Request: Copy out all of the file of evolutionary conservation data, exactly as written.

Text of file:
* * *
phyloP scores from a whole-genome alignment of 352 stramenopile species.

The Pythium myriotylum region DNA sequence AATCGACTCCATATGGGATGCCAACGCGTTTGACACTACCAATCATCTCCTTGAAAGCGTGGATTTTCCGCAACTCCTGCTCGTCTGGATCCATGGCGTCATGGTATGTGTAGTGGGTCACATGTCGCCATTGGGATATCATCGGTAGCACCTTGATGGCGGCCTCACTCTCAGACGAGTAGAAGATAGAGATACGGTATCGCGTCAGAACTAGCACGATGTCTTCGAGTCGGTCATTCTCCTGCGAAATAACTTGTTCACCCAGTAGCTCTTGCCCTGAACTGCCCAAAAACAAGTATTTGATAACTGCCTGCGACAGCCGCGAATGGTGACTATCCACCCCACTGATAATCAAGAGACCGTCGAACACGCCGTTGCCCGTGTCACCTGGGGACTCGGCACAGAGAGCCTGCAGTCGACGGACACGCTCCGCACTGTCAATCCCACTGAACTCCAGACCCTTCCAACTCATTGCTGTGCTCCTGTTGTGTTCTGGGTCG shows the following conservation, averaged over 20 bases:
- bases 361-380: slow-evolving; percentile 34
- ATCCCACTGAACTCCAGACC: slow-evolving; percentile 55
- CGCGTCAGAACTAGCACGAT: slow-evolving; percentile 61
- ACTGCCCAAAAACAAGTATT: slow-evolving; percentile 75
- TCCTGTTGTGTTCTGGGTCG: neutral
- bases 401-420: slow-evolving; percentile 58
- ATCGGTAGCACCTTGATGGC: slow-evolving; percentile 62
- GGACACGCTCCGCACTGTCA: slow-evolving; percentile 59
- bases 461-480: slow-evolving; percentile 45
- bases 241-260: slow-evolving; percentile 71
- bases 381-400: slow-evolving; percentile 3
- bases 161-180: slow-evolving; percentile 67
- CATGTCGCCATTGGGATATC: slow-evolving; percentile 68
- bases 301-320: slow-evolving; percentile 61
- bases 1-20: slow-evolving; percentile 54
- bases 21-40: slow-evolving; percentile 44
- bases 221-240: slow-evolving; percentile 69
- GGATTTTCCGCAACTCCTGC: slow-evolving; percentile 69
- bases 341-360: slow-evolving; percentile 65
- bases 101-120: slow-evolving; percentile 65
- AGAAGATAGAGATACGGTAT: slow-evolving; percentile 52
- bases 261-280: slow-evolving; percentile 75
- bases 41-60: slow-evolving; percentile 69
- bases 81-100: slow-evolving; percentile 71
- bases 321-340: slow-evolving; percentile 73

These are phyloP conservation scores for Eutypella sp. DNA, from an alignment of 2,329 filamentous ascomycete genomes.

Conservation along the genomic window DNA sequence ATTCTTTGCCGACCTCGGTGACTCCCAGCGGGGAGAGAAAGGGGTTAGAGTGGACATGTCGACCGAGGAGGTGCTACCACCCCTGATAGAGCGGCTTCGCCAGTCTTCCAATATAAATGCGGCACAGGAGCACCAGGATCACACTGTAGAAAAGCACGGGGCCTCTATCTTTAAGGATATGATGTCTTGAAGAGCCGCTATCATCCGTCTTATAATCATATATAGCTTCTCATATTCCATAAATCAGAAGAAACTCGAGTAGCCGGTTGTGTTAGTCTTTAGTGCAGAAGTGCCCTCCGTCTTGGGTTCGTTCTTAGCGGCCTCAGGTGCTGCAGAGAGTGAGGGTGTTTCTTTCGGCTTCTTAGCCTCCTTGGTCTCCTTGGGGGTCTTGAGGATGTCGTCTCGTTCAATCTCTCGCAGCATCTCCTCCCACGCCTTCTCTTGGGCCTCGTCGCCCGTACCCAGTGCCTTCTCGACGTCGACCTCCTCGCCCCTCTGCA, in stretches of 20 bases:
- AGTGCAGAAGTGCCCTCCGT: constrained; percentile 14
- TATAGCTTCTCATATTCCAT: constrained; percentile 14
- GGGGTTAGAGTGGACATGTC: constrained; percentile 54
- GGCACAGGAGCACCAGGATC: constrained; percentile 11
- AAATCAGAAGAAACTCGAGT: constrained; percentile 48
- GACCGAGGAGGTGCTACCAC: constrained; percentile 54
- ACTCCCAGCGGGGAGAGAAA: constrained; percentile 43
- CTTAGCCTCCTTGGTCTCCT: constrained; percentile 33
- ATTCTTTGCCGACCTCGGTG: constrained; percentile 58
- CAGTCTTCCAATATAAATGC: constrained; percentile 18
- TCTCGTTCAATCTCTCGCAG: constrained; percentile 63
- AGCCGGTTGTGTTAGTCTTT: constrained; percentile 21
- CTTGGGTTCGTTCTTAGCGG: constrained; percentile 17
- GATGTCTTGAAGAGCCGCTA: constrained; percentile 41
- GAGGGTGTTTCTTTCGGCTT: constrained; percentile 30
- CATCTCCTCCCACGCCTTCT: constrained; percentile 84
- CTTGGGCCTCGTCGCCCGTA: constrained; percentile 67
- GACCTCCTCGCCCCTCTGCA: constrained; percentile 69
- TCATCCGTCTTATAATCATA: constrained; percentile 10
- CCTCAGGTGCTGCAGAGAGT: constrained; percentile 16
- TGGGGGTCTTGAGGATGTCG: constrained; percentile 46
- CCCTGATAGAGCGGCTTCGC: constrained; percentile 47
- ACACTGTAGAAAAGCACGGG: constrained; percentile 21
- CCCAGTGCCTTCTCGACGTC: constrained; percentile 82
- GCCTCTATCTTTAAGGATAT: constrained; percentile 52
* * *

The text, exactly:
phyloP scores from a whole-genome alignment of 352 stramenopile species.

The Pythium myriotylum region DNA sequence AATCGACTCCATATGGGATGCCAACGCGTTTGACACTACCAATCATCTCCTTGAAAGCGTGGATTTTCCGCAACTCCTGCTCGTCTGGATCCATGGCGTCATGGTATGTGTAGTGGGTCACATGTCGCCATTGGGATATCATCGGTAGCACCTTGATGGCGGCCTCACTCTCAGACGAGTAGAAGATAGAGATACGGTATCGCGTCAGAACTAGCACGATGTCTTCGAGTCGGTCATTCTCCTGCGAAATAACTTGTTCACCCAGTAGCTCTTGCCCTGAACTGCCCAAAAACAAGTATTTGATAACTGCCTGCGACAGCCGCGAATGGTGACTATCCACCCCACTGATAATCAAGAGACCGTCGAACACGCCGTTGCCCGTGTCACCTGGGGACTCGGCACAGAGAGCCTGCAGTCGACGGACACGCTCCGCACTGTCAATCCCACTGAACTCCAGACCCTTCCAACTCATTGCTGTGCTCCTGTTGTGTTCTGGGTCG shows the following conservation, averaged over 20 bases:
- bases 361-380: slow-evolving; percentile 34
- ATCCCACTGAACTCCAGACC: slow-evolving; percentile 55
- CGCGTCAGAACTAGCACGAT: slow-evolving; percentile 61
- ACTGCCCAAAAACAAGTATT: slow-evolving; percentile 75
- TCCTGTTGTGTTCTGGGTCG: neutral
- bases 401-420: slow-evolving; percentile 58
- ATCGGTAGCACCTTGATGGC: slow-evolving; percentile 62
- GGACACGCTCCGCACTGTCA: slow-evolving; percentile 59
- bases 461-480: slow-evolving; percentile 45
- bases 241-260: slow-evolving; percentile 71
- bases 381-400: slow-evolving; percentile 3
- bases 161-180: slow-evolving; percentile 67
- CATGTCGCCATTGGGATATC: slow-evolving; percentile 68
- bases 301-320: slow-evolving; percentile 61
- bases 1-20: slow-evolving; percentile 54
- bases 21-40: slow-evolving; percentile 44
- bases 221-240: slow-evolving; percentile 69
- GGATTTTCCGCAACTCCTGC: slow-evolving; percentile 69
- bases 341-360: slow-evolving; percentile 65
- bases 101-120: slow-evolving; percentile 65
- AGAAGATAGAGATACGGTAT: slow-evolving; percentile 52
- bases 261-280: slow-evolving; percentile 75
- bases 41-60: slow-evolving; percentile 69
- bases 81-100: slow-evolving; percentile 71
- bases 321-340: slow-evolving; percentile 73

These are phyloP conservation scores for Eutypella sp. DNA, from an alignment of 2,329 filamentous ascomycete genomes.

Conservation along the genomic window DNA sequence ATTCTTTGCCGACCTCGGTGACTCCCAGCGGGGAGAGAAAGGGGTTAGAGTGGACATGTCGACCGAGGAGGTGCTACCACCCCTGATAGAGCGGCTTCGCCAGTCTTCCAATATAAATGCGGCACAGGAGCACCAGGATCACACTGTAGAAAAGCACGGGGCCTCTATCTTTAAGGATATGATGTCTTGAAGAGCCGCTATCATCCGTCTTATAATCATATATAGCTTCTCATATTCCATAAATCAGAAGAAACTCGAGTAGCCGGTTGTGTTAGTCTTTAGTGCAGAAGTGCCCTCCGTCTTGGGTTCGTTCTTAGCGGCCTCAGGTGCTGCAGAGAGTGAGGGTGTTTCTTTCGGCTTCTTAGCCTCCTTGGTCTCCTTGGGGGTCTTGAGGATGTCGTCTCGTTCAATCTCTCGCAGCATCTCCTCCCACGCCTTCTCTTGGGCCTCGTCGCCCGTACCCAGTGCCTTCTCGACGTCGACCTCCTCGCCCCTCTGCA, in stretches of 20 bases:
- AGTGCAGAAGTGCCCTCCGT: constrained; percentile 14
- TATAGCTTCTCATATTCCAT: constrained; percentile 14
- GGGGTTAGAGTGGACATGTC: constrained; percentile 54
- GGCACAGGAGCACCAGGATC: constrained; percentile 11
- AAATCAGAAGAAACTCGAGT: constrained; percentile 48
- GACCGAGGAGGTGCTACCAC: constrained; percentile 54
- ACTCCCAGCGGGGAGAGAAA: constrained; percentile 43
- CTTAGCCTCCTTGGTCTCCT: constrained; percentile 33
- ATTCTTTGCCGACCTCGGTG: constrained; percentile 58
- CAGTCTTCCAATATAAATGC: constrained; percentile 18
- TCTCGTTCAATCTCTCGCAG: constrained; percentile 63
- AGCCGGTTGTGTTAGTCTTT: constrained; percentile 21
- CTTGGGTTCGTTCTTAGCGG: constrained; percentile 17
- GATGTCTTGAAGAGCCGCTA: constrained; percentile 41
- GAGGGTGTTTCTTTCGGCTT: constrained; percentile 30
- CATCTCCTCCCACGCCTTCT: constrained; percentile 84
- CTTGGGCCTCGTCGCCCGTA: constrained; percentile 67
- GACCTCCTCGCCCCTCTGCA: constrained; percentile 69
- TCATCCGTCTTATAATCATA: constrained; percentile 10
- CCTCAGGTGCTGCAGAGAGT: constrained; percentile 16
- TGGGGGTCTTGAGGATGTCG: constrained; percentile 46
- CCCTGATAGAGCGGCTTCGC: constrained; percentile 47
- ACACTGTAGAAAAGCACGGG: constrained; percentile 21
- CCCAGTGCCTTCTCGACGTC: constrained; percentile 82
- GCCTCTATCTTTAAGGATAT: constrained; percentile 52